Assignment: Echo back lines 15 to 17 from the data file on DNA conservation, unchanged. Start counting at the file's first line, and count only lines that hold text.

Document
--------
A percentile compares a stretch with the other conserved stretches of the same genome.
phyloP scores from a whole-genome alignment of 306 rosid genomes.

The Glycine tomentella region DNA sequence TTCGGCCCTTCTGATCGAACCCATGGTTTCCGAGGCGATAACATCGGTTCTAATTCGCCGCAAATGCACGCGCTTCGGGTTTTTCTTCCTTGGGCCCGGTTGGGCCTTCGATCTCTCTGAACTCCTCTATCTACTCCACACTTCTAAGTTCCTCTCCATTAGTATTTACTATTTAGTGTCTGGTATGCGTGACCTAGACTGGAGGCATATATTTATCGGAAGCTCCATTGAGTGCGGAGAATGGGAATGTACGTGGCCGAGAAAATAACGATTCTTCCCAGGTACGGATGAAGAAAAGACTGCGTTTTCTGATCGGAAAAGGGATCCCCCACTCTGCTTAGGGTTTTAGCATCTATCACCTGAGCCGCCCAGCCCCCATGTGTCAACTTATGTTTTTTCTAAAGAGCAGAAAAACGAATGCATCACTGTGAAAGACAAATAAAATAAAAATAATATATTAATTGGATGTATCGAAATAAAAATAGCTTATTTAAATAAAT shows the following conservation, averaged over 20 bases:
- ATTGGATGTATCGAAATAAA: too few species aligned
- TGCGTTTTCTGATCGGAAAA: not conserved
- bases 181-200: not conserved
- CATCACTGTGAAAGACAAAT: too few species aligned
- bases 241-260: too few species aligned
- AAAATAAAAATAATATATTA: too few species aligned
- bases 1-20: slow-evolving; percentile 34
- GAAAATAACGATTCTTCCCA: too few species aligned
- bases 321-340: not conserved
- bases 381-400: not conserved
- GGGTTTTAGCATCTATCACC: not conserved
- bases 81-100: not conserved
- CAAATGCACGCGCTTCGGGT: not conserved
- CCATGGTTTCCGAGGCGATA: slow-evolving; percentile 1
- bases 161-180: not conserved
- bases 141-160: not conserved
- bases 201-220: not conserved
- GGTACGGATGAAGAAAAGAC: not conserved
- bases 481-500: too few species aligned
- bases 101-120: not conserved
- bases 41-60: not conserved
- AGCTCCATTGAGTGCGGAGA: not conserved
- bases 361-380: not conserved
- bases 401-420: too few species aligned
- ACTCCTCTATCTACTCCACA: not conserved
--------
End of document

- bases 81-100: not conserved
- CAAATGCACGCGCTTCGGGT: not conserved
- CCATGGTTTCCGAGGCGATA: slow-evolving; percentile 1